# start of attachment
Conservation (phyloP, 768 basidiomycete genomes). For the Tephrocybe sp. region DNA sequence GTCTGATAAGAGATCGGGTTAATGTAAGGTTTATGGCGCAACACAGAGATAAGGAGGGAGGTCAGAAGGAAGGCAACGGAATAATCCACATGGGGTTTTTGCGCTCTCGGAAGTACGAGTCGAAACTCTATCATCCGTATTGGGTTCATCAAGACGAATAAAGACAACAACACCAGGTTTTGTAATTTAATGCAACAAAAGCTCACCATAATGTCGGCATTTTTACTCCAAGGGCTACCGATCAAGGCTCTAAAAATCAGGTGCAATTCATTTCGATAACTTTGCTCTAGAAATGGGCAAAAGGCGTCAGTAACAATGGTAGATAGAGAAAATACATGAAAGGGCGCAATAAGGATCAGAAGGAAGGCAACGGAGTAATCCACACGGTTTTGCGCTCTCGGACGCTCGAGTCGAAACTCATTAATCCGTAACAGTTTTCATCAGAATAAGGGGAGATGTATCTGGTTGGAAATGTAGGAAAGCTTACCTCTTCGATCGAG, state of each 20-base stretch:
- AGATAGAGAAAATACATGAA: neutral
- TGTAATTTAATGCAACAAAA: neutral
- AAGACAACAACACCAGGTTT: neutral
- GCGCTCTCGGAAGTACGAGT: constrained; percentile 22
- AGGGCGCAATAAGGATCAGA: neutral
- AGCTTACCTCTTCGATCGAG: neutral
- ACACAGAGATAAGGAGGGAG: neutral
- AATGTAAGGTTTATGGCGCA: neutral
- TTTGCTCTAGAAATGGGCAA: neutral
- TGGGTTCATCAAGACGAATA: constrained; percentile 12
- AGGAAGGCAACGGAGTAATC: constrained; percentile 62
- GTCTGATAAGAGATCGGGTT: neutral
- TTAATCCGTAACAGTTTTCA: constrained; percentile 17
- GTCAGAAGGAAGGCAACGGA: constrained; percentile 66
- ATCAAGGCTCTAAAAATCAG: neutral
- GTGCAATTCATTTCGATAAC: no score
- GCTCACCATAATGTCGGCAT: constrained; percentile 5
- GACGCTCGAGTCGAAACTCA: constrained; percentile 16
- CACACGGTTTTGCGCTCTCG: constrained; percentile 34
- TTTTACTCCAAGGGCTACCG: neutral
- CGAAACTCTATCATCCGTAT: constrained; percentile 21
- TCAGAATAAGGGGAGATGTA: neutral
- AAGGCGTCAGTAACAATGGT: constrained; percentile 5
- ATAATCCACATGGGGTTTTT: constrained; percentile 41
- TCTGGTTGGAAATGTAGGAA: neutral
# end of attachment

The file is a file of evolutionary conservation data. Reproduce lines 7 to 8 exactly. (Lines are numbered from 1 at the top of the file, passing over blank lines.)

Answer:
- AGCTTACCTCTTCGATCGAG: neutral
- ACACAGAGATAAGGAGGGAG: neutral